Her Majesty could be left very unamused as it has been reported her championship gun dog could be banned from entering future competitions. Rivals and judges suspect it is not a pedigree Cocker Spaniel, and in fact a cross-breed.
Fellow competitors became concerned that Queen Elizabeth II's pooch is a Sprocker cross-breed and not a pedigree, meaning that the four-year-old pet called Mallowdale Diamond may be pulled from the numerous dog contests it appears in.
The dog's rivals suggest that if she is in fact a Sprocker Spaniel cross-breed, this could mean she has the advantage of being bigger and faster than pedigree breeds. Judges have demanded an inquiry, since competing pet owners want Mallowdale to be banned.
A dog expert told The Sun: "It's like racing a six cylinder car in a four cylinder race," as a group of 20 top judges are demanding an inquiry. They have written to the Kennel Club, which is responsible for governing the sport in which dogs compete to retrieve the game, requesting the Queen's dog undergoes DNA testing.
Mallowdale was gifted to the Queen, who is currently recovering from a heavy cold, at Sandringham in Norfolk in January 2013 by Ian Openshaw of Market Drayton, Shropshire. The then-three month old puppy was a special present for Her Majesty's Diamond Jubilee celebrations the previous year.
Former judge Andy Platt, 43, from Lockerbie, Dumfries and Galloway, also told the newspaper: "There is a lot of suspicion that it is a Sprocker.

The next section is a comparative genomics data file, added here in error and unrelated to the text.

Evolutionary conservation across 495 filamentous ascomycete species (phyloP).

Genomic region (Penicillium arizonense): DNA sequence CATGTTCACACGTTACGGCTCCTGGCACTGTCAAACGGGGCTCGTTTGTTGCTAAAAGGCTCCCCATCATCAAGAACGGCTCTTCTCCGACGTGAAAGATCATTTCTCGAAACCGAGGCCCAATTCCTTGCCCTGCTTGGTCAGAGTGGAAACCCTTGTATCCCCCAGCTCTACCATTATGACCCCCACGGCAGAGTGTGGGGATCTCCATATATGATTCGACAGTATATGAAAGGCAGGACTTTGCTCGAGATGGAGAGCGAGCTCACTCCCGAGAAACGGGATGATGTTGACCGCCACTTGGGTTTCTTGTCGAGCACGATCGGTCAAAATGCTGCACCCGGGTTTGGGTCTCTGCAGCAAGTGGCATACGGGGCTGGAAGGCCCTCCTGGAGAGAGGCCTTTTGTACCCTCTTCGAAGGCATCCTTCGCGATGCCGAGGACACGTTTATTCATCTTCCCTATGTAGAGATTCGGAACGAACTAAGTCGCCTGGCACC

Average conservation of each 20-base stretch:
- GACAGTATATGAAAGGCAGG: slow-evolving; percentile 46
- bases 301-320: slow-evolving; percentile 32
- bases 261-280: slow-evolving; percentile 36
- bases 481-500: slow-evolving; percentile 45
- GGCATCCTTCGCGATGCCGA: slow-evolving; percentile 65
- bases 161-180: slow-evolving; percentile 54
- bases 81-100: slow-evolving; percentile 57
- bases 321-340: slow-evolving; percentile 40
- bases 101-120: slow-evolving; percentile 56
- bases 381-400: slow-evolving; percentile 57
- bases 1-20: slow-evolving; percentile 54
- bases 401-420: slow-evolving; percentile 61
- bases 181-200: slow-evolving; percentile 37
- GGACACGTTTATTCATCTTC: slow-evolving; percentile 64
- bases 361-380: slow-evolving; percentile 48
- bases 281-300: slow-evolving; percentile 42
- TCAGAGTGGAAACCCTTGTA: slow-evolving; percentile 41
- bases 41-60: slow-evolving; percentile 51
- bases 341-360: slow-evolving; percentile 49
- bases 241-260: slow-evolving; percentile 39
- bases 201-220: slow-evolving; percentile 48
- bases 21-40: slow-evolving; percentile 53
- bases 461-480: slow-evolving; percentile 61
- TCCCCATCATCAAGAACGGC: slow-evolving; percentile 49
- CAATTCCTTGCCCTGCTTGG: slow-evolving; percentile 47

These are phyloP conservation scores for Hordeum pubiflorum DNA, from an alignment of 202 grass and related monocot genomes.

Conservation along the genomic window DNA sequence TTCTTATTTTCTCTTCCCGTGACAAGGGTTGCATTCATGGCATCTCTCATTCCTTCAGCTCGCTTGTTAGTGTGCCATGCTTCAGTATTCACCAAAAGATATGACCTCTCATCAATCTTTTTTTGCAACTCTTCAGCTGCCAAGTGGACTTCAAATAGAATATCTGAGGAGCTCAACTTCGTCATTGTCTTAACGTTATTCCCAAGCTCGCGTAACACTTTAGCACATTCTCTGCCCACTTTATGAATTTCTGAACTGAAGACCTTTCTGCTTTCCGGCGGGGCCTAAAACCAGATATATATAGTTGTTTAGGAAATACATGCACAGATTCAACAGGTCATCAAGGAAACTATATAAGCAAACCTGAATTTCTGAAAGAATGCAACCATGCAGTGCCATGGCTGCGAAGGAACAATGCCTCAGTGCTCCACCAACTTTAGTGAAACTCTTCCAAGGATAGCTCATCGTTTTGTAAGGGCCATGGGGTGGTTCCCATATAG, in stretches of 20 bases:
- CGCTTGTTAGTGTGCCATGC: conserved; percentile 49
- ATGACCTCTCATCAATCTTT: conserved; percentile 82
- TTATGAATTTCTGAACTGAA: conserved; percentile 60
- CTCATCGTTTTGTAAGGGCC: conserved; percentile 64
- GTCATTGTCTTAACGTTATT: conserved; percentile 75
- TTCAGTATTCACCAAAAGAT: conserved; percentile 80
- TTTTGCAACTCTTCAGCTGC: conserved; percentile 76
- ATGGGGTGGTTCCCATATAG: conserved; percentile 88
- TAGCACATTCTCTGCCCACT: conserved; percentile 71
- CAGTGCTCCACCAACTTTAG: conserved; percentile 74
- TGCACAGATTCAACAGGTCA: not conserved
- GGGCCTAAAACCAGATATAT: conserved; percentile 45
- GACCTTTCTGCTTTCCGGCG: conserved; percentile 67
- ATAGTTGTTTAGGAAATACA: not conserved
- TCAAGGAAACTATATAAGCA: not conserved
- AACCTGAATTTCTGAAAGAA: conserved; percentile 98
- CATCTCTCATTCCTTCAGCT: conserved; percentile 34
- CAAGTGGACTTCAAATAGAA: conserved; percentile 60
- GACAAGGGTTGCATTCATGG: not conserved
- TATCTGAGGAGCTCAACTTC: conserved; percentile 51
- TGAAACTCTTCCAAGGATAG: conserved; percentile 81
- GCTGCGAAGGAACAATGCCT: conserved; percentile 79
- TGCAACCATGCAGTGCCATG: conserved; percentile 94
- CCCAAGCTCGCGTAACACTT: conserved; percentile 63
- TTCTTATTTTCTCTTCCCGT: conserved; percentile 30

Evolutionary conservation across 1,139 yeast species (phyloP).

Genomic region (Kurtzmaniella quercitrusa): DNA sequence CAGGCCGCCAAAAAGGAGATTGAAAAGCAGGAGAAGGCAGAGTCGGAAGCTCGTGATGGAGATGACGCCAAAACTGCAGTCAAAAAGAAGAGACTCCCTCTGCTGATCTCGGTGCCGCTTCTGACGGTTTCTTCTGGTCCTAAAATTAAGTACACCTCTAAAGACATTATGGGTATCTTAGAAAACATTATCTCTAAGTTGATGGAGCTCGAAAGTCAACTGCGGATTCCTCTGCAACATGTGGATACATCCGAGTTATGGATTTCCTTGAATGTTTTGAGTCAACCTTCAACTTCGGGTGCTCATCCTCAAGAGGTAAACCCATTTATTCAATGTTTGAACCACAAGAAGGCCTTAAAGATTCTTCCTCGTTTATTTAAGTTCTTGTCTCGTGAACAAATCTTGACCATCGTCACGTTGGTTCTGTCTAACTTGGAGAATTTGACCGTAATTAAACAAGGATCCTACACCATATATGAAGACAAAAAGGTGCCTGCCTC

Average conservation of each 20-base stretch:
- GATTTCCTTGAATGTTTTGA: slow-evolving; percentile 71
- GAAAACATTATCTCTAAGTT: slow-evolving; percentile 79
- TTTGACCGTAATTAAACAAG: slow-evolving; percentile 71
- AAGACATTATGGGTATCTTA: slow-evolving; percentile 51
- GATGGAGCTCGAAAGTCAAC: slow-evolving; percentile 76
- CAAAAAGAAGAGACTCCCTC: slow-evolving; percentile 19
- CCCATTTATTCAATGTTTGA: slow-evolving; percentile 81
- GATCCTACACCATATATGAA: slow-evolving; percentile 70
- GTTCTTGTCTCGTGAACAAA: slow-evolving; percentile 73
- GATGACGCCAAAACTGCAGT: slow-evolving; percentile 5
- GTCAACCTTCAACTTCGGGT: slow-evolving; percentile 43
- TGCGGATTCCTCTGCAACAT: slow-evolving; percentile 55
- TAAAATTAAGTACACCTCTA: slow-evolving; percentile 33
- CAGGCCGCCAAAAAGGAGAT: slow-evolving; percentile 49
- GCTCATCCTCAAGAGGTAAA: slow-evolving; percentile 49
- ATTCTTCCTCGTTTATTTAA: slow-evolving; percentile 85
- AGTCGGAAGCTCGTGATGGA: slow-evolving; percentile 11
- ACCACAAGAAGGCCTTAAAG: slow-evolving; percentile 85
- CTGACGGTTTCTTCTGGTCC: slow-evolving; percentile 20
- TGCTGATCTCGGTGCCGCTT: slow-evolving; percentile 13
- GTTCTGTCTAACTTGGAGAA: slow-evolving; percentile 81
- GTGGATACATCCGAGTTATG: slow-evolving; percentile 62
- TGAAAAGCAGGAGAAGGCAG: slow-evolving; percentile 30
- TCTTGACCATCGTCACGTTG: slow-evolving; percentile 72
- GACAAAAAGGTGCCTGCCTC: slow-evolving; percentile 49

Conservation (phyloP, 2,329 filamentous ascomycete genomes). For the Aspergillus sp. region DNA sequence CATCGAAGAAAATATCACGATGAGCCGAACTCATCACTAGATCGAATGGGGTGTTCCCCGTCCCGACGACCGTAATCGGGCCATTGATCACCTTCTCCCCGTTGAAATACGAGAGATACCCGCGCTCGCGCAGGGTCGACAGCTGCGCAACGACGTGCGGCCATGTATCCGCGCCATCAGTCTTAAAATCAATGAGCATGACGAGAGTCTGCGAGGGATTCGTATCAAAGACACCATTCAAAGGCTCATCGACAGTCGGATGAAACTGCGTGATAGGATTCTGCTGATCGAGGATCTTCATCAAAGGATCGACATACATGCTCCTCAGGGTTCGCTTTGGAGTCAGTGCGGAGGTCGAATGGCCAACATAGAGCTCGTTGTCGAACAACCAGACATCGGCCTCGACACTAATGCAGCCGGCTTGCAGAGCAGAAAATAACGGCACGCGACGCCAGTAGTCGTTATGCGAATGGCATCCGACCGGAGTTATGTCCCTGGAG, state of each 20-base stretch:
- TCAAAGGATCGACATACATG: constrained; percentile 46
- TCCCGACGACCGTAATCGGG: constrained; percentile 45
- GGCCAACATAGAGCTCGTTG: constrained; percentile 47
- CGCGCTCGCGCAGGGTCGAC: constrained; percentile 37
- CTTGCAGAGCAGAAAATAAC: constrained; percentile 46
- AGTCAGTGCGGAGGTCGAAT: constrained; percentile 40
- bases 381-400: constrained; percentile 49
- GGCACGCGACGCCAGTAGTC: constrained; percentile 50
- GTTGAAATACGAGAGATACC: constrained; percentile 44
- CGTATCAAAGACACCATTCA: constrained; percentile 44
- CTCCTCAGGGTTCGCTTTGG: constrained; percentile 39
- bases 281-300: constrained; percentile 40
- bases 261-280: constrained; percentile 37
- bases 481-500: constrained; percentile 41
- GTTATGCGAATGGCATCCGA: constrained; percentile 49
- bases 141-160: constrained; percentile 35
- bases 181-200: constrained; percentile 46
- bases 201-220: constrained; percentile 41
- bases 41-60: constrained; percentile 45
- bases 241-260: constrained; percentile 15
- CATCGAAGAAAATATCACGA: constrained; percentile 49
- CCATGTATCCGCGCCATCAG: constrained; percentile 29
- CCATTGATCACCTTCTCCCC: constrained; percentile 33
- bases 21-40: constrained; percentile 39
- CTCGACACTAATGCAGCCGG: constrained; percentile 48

"The Kennel Club is an association for pedigree dogs and they have got their rules that no unauthorised cross-breeding can occur without their permission." Platt was later kicked off the judging panel for the National Championships after he set up the Facebook page Proper Cockers, which demanded a crackdown on competing dogs.
Another judge named Ian Flint also revealed that he quit his post in protest, adding: "The Springers are faster and have a better engine. Cockers can't compete with them."
While a Kennel Club spokesman said: "The Kennel Club is aware of some allegations which have yet to be substantiated and we are currently reviewing the issues raised to establish whether there is a case to answer.
"Until this is determined we are unfortunately not able to comment any further on this specific issue at this time."
Mallowdale won the Yorkshire Gun Dog Open Qualifiers in 2015 and also won the Kennel Club Open Qualifiers last year, which made her a field trial champion for life. She even competed in the National Championships in Lancashire earlier this week. The event was the 87th championship for Cocker Spaniels, and dogs have to have achieved a first place in an Open Stake confined to Cocker Spaniels to even qualify for the competition.